SLIFF 2014 Preview | Sarah Boslaugh

filmfest sliff-2014_75The performance of Vilma Santos-Recto alone is reason enough to see The Bit Player.

 

 

 

filmfest sliff-2014_the-bit-player

It’s been my experience that the most memorable films in a festival are often those you’ve heard least about: no Hollywood stars, no Oscar campaign, just a unique take on some facet of our world that you’ll remember long after the marquee names have gone through their publicity cycle. To give an example, at the recent Virginia Film Festival, in consecutive screenings I was entranced by Céline Sciamma’s relatively unheralded Girlhood but left underwhelmed by Xavier Dolan’s Cannes-winning Mommy. I was glad to have seen both films, but Girlhood is the one I’m still thinking about, and the one I might have easily missed.

I haven’t come close to seeing everything playing at the St. Louis International Film Festival, but I have seen enough to recommend a few films you might otherwise overlook. One is the Filipino comedy-drama The Bit Player (11/18 Frontenac 4:30 p.m.; 11/20 Frontenac 2:15 p.m.); in fact, the performance of Vilma Santos-Recto alone is reason enough to see this film. Even better, it’s a backstager, offering a look at television production from the point of view of the many underpaid, underappreciated extras who play a vital role in making the programs happen. Santos-Recto is a huge star in her native country (fun fact: she’s also the governor of Batangas province) but perfectly inhabits the life of a middle-aged single mother whose best efforts are required just to stay employed and keep her family afloat.

Another great find that delivers more than a simple plot summary can convey is Honey (11/18 Frontenac 7:00 p.m.; 11/20 Frontenac 4:45 p.m.), a beautifully paced and exquisitely shot film by Valeria Golina. It’s about a young Italian woman (Jamine Trinca) who specializes in helping terminal patients use illegally-obtained drugs to end their lives, but finds her assumptions challenged when one of her customers turns out not to have quite a different motivation than she expected. Honey is no issue-of-the-week film but a complex, unsentimental exploration of inevitably complex issues surrounding life and death.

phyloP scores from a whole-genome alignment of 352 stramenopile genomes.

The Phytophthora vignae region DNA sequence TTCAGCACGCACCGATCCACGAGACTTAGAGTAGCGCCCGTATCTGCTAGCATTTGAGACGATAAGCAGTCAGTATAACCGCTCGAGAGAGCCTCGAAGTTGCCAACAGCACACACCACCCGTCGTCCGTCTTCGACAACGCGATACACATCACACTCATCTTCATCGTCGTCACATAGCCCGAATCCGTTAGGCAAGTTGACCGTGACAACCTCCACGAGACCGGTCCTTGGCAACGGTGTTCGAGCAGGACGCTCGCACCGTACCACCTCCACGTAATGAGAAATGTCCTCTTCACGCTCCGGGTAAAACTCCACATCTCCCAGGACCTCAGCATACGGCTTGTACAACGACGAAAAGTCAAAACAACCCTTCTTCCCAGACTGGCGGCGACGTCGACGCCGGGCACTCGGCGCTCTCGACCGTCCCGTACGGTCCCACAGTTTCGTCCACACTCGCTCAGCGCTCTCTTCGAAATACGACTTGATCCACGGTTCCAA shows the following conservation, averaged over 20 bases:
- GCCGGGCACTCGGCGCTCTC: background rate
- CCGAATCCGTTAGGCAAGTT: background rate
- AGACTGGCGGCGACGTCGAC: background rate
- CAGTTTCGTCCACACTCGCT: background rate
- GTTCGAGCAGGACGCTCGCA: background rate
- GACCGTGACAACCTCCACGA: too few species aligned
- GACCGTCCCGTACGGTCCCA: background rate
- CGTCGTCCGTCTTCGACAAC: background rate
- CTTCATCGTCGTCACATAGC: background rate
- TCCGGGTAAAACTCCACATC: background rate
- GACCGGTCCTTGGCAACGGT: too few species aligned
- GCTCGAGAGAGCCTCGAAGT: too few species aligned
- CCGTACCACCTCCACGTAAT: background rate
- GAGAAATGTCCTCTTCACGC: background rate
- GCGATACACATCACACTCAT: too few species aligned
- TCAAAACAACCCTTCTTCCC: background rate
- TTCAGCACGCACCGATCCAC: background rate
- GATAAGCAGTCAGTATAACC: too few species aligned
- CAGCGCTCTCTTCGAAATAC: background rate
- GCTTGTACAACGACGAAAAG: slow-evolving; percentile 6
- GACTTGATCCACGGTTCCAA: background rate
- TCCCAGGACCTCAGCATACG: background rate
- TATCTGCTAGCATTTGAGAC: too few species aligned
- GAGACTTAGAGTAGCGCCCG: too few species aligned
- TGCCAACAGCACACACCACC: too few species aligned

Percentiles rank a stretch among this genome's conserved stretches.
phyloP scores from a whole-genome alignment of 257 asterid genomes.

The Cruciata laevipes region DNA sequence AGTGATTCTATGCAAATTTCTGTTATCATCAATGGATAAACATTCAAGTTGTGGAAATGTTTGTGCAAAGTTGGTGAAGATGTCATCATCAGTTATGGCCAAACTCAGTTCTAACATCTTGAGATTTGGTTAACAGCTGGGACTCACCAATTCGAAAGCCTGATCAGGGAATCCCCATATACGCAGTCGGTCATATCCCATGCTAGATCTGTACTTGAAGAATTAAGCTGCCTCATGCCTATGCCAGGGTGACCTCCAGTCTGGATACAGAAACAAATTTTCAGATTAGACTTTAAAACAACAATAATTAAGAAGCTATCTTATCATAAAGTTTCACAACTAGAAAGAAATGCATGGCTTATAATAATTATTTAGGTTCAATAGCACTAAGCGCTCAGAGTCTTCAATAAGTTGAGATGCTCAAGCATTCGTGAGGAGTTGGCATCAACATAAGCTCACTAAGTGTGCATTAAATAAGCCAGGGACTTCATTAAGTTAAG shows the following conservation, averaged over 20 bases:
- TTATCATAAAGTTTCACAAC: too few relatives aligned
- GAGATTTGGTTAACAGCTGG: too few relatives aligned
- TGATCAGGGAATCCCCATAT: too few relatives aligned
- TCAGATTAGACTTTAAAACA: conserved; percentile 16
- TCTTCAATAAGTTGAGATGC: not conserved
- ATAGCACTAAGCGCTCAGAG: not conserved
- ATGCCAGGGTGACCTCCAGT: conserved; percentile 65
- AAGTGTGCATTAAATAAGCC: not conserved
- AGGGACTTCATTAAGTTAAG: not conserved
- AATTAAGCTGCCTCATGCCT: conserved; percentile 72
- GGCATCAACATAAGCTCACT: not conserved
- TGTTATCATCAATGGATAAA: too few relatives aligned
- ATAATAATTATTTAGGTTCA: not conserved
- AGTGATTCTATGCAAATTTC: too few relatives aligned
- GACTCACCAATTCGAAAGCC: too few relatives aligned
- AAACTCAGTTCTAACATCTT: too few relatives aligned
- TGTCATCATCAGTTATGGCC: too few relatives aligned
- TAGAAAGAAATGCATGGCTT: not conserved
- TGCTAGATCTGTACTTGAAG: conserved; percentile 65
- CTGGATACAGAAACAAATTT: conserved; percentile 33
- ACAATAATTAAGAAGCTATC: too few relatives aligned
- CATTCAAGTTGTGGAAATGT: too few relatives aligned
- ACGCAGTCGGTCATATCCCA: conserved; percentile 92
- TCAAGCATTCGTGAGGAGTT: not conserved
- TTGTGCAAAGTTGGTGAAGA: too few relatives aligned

filmfest sliff-2014_Uzumasa-Limelight-RThis is a good year for backstagers at SLIFF, and another film in this genre worth seeing is Uzumasa Limelight (11/14 Frontenac 4 p.m.; 11/17 Frontenac 3 p.m.). As the title suggests, director Ken Ochiai draws on the sensibility of Chaplin’s 1952 film, in this case focusing on an experienced actor whose time in the spotlight has passed. Kamiyama Seiichi (Fukomoto Seizo) is a master of a distinct specialty: being killed in spectacular fashion in chanbara productions (period dramas with swordfighting). Unfortunately, Uzumasa Studios cancels his long-running television program as part of an effort to go after a younger audience demographic, leaving Kamiyama wondering if the world has a place for him anymore.

Also a backstager, although in a more meta sort of way, is Life of Riley (11/20 Frontenac 4 p.m.; 11/22 Frontenac 2:15 p.m.). Real life and rehearsals intermingle in a story about six amateur thespians who, upon learning that a mutual friend has received a terminal diagnosis, invite him to appear in their next production (also an Ayckbourn play). Life of Riley is beautiful to look at, directed by Alain Resnais (whose 1959 film Hiroshima Mon Amour is also showing at SLIFF, at Frontenac on 11/15 at 12 p.m.), and is an adaptation of a play by one of the more successful contemporary British playwrights, Alan Ayckbourn. And yet, watching it seemed like way too much like work even for an arthouse maven such as myself. This is a real YMMV film—if you go for clever contrivances, you may love it, but if your taste runs runs toward more straightforward storytelling, you’ll probably want to run screaming from the auditorium.

Keeping with the show business theme, Cupcakes (11/21 Frontenac 2:10 p.m.; 11/23 Frontenac 9:15 p.m.) is a frothy comedy that would not seem out of place on an MGM soundstage of some 70 years ago. Except, that is, for the presence of a drag queen kindergarten teacher as one of the central characters. A group of Tel Aviv friends find themselves competing as the Israeli entry in the “Universong” contest (and yes, the music is as lame as in the Eurovision song contest), but they’re really on the road to self-acceptance and understanding. Cupcakes is aggressively innocuous: the central characters are all attractive, conform to familiar types (indie girl, buttoned-up career gal, stressed-out Mom), have only first world problems, and generally live in a bubble far more protective than those of the characters in Fox’s 2006 film of that name. So don’t come looking for social commentary with this film, but it’s lots of fun if you want to escape the problems of the real world for 90 minutes.